I feel like being a “regular” closes the gap this city unknowingly puts between us. We can stand side by side on the subway for half an hour and not even look at one another. We can bump into people rushing to our offices during rush hour and not even apologize. We can get snappy when a server takes too long to bring out our meal when we have to get back to the office in a certain amount of time.  But how often do we stop to ask how that other person is doing, or how their day has been?  My guess is very rarely. I’m a rather cheerful person, and even I throw death glares when someone steps on my feet on the subway, or elbows their way in front of me while walking down the street. But when I walk into that bookstore, or that restaurant and recognition sparks in the staff’s eyes, I get a little jolt of happiness. I’m bridging the gap. And you’ve gotta take the little pleasures in life where you can!

Advertisements

13 thoughts on “Being a Regular & Closing the Gap

  1. Excellent post! Your anecdote about the Indian restaurant proprietors made my heart swell! I love when you can make random connections with people like that and you’re right, it does close that gap and make life a little sweeter. City life tends to get impersonal by its nature.

    • Awww, thanks Andi :). It’s weird because often you don’t realize you live in a small town until you live in the city for a while and realize just how different it is. Thanks for the pin too :).

  2. This is a great post. You sound like the ideal sort of regular: someone cheerful and appreciative of shopkeeper’s efforts. I’m sure the guy at the bookshop and the couple who owned the restaurant were always genuinely happy to see you.

    I am lucky because I work at a popular indie bookshop in a small-ish town. We get tons of tourists, but lots of devoted regulars, too. I’m terrible at names so I keep track of people with mental nicknames like “flyfishing magazine guy,” and “lady whose daughter likes ghost books.” There are some not-so-nice nicknames, too, from the regulars who expect the super-personal service without wanting to be polite back, but mostly I’m happy to see the folks I’ve grown to recognize. And we try to do little favors for the customers who are nice right back. It’s nice to read stories like these from people who are nice to us lowly shopkeepers. You rock!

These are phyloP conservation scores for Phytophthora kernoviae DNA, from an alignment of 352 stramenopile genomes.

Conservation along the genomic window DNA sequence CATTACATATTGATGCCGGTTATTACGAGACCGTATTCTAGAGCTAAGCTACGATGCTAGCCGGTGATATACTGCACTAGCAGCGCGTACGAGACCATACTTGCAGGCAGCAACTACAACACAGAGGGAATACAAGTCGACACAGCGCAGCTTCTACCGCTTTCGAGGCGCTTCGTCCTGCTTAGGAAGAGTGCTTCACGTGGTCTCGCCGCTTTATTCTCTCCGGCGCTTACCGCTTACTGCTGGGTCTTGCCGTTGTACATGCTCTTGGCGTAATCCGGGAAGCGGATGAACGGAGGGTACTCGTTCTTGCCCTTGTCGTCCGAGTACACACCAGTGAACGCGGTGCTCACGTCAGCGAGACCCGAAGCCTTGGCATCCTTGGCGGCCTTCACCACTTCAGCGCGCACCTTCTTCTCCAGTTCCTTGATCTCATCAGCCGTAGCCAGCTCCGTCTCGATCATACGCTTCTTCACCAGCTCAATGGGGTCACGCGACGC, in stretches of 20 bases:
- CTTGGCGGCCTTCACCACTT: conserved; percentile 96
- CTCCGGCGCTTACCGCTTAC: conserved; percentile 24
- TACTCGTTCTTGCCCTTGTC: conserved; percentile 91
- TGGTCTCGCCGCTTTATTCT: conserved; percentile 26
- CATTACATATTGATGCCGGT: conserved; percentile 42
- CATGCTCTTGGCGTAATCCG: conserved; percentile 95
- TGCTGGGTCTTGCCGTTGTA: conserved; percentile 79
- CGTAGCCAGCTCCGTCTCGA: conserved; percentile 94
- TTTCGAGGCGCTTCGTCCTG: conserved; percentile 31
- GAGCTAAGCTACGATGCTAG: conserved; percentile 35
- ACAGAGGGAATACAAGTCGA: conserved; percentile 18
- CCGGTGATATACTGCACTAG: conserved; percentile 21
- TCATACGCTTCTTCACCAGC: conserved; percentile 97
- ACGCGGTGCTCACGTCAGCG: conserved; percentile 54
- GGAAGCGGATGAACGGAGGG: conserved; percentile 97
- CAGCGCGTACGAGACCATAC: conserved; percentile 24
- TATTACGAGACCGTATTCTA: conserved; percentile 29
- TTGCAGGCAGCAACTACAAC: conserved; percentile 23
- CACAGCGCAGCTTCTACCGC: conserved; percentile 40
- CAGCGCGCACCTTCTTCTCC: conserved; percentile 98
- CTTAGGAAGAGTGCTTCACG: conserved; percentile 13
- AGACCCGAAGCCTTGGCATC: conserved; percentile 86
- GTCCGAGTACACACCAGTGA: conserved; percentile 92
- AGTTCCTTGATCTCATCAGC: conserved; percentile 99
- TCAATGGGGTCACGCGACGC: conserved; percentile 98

• Aw, thank you Sarah :) I completely get the unpleasant regulars. I’ve had those at work too.. like when you hide as you see someone come in. I’ve done that more than once haha. I would never call yourself a lowly shopkeeper though lol. Bookstore staff are always the best :).

  3. I love being a regular. I have a familiar, favorite barista at the Wegmans coffee counter and it always puts a smile on my face to see her and chat. And the honeyman and I (and two of our friends) are well-known regulars at this great Mexican place. It’s always SO awesome to find those places where people get to know you and always have a smile when they see you.

    Great post :)

  4. Pingback: Favorite Posts from July | Literary Vittles

Leave a Reply

Fill in your details below or click an icon to log in:

WordPress.com Logo

You are commenting using your WordPress.com account. Log Out / Change )

Twitter picture

You are commenting using your Twitter account. Log Out / Change )

Facebook photo

You are commenting using your Facebook account. Log Out / Change )

Google+ photo

You are commenting using your Google+ account. Log Out / Change )

Connecting to %s